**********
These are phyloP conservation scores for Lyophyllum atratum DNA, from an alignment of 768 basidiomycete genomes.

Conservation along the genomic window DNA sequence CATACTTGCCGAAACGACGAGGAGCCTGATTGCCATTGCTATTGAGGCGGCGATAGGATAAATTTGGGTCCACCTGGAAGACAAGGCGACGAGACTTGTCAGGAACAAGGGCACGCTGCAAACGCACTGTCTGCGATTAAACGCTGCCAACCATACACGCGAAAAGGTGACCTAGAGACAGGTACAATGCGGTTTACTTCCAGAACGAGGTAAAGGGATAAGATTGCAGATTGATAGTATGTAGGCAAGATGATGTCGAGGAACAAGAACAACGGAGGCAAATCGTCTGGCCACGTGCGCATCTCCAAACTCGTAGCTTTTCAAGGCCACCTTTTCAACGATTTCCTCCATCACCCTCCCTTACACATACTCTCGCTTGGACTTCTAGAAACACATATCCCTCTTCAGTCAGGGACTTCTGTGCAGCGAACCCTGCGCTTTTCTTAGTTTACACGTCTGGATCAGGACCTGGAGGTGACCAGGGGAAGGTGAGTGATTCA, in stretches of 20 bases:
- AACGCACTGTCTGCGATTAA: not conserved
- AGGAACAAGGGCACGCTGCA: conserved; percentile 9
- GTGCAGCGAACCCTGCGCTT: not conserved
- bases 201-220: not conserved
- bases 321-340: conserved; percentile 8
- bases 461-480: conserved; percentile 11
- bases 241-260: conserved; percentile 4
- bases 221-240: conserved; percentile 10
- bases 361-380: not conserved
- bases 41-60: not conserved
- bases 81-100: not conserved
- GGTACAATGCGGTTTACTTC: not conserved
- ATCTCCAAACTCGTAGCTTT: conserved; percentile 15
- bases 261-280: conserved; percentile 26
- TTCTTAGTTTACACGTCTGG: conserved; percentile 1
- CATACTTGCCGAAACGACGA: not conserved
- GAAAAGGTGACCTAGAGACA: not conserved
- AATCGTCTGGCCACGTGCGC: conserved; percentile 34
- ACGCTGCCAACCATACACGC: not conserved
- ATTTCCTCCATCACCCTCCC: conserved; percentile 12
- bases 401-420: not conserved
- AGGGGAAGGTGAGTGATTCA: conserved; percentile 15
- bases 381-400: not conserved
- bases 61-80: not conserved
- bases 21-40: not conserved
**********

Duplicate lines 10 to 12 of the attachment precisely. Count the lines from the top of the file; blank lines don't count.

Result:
- bases 221-240: conserved; percentile 10
- bases 361-380: not conserved
- bases 41-60: not conserved